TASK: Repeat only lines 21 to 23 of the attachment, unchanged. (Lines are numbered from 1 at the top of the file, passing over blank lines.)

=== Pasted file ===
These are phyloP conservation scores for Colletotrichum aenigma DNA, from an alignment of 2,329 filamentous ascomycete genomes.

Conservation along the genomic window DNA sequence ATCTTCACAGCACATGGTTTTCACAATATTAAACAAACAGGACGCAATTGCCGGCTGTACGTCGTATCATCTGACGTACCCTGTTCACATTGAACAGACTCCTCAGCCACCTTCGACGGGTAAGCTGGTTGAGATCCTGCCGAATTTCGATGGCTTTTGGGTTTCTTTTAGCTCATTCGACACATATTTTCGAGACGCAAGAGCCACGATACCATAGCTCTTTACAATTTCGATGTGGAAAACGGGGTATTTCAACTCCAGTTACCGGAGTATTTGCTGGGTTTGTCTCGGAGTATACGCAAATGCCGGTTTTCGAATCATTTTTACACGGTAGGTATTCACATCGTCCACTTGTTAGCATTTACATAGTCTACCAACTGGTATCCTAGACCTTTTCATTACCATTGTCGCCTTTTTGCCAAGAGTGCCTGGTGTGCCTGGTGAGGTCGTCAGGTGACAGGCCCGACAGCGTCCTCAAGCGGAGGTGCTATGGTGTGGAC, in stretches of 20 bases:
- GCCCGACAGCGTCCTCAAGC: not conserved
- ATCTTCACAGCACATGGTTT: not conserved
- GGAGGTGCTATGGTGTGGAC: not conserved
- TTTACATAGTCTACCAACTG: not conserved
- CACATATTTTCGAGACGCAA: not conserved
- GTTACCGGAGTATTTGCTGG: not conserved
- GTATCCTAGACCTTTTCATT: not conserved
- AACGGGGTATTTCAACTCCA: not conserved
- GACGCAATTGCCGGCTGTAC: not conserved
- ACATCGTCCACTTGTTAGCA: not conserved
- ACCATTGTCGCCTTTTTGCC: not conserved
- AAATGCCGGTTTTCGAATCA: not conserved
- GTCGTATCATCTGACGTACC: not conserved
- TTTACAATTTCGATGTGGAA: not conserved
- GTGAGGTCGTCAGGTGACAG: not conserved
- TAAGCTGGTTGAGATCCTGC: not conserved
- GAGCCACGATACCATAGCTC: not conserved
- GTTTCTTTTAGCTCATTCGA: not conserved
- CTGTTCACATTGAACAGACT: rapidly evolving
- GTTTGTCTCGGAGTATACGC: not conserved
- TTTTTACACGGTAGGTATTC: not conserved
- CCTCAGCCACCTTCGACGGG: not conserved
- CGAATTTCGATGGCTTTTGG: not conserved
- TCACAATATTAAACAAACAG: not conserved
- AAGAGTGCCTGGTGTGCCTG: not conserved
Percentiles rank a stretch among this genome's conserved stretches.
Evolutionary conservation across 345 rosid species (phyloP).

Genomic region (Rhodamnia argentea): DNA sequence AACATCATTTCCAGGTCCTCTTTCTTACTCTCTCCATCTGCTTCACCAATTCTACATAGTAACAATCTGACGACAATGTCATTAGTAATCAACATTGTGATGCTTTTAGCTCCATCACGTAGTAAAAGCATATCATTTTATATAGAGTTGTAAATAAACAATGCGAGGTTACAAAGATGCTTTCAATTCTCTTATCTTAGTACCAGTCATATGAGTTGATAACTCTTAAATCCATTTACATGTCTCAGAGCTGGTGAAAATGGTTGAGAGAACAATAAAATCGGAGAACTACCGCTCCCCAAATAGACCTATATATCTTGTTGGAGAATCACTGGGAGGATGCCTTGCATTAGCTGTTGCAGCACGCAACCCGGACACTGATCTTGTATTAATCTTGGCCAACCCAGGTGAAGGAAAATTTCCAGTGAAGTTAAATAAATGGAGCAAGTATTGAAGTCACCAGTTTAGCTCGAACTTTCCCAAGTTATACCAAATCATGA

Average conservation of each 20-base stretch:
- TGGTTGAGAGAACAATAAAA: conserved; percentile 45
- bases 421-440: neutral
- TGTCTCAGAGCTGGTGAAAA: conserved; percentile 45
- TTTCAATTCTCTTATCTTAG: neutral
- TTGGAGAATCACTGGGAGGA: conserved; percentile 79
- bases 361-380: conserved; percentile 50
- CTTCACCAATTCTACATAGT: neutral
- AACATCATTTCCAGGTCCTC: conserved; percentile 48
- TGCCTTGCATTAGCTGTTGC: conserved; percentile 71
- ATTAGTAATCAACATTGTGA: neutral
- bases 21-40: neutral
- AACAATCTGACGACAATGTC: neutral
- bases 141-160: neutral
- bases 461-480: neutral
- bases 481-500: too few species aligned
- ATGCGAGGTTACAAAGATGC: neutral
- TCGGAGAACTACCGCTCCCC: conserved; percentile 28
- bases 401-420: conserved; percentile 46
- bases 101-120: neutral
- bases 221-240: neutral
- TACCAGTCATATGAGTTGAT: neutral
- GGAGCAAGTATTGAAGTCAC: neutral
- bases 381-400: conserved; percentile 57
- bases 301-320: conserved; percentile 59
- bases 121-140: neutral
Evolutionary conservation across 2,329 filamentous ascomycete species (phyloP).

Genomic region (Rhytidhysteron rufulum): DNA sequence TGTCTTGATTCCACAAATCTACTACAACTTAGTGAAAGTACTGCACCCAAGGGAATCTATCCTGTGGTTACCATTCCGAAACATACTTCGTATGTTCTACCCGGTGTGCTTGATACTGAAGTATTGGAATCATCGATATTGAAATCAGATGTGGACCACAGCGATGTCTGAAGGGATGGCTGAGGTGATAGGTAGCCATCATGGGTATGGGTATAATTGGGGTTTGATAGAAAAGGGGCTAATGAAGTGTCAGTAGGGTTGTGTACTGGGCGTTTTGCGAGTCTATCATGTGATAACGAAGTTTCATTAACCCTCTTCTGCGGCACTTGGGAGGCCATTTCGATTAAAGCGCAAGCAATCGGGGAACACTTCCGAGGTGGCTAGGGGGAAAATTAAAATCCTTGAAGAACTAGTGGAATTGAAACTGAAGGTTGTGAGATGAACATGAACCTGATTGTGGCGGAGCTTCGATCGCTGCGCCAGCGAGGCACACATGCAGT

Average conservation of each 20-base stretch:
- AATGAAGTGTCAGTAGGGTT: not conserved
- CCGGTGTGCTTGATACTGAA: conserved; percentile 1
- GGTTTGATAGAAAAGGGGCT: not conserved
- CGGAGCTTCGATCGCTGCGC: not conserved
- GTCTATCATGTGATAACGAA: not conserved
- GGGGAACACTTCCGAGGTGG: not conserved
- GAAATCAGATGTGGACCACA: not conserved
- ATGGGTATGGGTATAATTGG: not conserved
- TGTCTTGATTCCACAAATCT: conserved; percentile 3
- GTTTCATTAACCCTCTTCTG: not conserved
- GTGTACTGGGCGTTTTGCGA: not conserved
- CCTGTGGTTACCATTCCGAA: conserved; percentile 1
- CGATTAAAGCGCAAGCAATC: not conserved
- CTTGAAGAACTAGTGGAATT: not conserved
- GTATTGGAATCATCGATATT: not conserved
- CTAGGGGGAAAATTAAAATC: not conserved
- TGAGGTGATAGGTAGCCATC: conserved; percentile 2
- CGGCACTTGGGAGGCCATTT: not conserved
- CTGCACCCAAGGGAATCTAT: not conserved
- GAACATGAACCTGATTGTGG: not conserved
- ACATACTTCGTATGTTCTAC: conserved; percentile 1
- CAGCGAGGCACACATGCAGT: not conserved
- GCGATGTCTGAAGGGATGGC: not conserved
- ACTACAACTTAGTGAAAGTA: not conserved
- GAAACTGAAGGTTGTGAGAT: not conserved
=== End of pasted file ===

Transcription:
- CTGTTCACATTGAACAGACT: rapidly evolving
- GTTTGTCTCGGAGTATACGC: not conserved
- TTTTTACACGGTAGGTATTC: not conserved